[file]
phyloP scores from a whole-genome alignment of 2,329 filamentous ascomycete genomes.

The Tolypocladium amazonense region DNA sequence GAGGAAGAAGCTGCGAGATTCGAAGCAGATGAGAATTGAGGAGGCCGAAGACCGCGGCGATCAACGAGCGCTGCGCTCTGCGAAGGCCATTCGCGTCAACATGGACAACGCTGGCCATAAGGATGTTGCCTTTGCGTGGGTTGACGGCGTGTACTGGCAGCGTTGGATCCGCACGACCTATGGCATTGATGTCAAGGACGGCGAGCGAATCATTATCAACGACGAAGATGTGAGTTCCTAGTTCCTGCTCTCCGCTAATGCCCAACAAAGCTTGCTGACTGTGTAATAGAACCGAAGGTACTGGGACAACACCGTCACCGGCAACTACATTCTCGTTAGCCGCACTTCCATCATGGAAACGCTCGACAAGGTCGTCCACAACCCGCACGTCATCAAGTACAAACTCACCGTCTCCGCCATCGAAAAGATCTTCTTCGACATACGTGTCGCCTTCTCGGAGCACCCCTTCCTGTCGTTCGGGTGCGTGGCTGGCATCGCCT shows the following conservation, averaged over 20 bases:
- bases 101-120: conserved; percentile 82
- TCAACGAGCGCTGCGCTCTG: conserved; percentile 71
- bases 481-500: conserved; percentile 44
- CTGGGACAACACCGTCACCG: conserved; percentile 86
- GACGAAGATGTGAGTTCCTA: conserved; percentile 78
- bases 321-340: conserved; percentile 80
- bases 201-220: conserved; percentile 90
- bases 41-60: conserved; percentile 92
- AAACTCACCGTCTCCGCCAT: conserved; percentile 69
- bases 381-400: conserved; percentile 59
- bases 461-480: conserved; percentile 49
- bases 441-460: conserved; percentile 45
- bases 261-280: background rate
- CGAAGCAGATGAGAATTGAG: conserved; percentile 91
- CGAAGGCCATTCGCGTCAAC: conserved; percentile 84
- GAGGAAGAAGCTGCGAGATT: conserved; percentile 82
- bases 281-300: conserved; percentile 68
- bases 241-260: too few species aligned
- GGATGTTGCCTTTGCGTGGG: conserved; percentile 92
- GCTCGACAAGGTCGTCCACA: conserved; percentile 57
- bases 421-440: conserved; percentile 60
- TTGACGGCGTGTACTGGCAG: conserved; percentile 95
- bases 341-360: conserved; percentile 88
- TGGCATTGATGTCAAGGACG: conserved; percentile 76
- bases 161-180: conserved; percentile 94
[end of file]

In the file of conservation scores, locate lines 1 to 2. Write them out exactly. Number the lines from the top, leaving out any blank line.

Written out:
phyloP scores from a whole-genome alignment of 2,329 filamentous ascomycete genomes.

The Tolypocladium amazonense region DNA sequence GAGGAAGAAGCTGCGAGATTCGAAGCAGATGAGAATTGAGGAGGCCGAAGACCGCGGCGATCAACGAGCGCTGCGCTCTGCGAAGGCCATTCGCGTCAACATGGACAACGCTGGCCATAAGGATGTTGCCTTTGCGTGGGTTGACGGCGTGTACTGGCAGCGTTGGATCCGCACGACCTATGGCATTGATGTCAAGGACGGCGAGCGAATCATTATCAACGACGAAGATGTGAGTTCCTAGTTCCTGCTCTCCGCTAATGCCCAACAAAGCTTGCTGACTGTGTAATAGAACCGAAGGTACTGGGACAACACCGTCACCGGCAACTACATTCTCGTTAGCCGCACTTCCATCATGGAAACGCTCGACAAGGTCGTCCACAACCCGCACGTCATCAAGTACAAACTCACCGTCTCCGCCATCGAAAAGATCTTCTTCGACATACGTGTCGCCTTCTCGGAGCACCCCTTCCTGTCGTTCGGGTGCGTGGCTGGCATCGCCT shows the following conservation, averaged over 20 bases: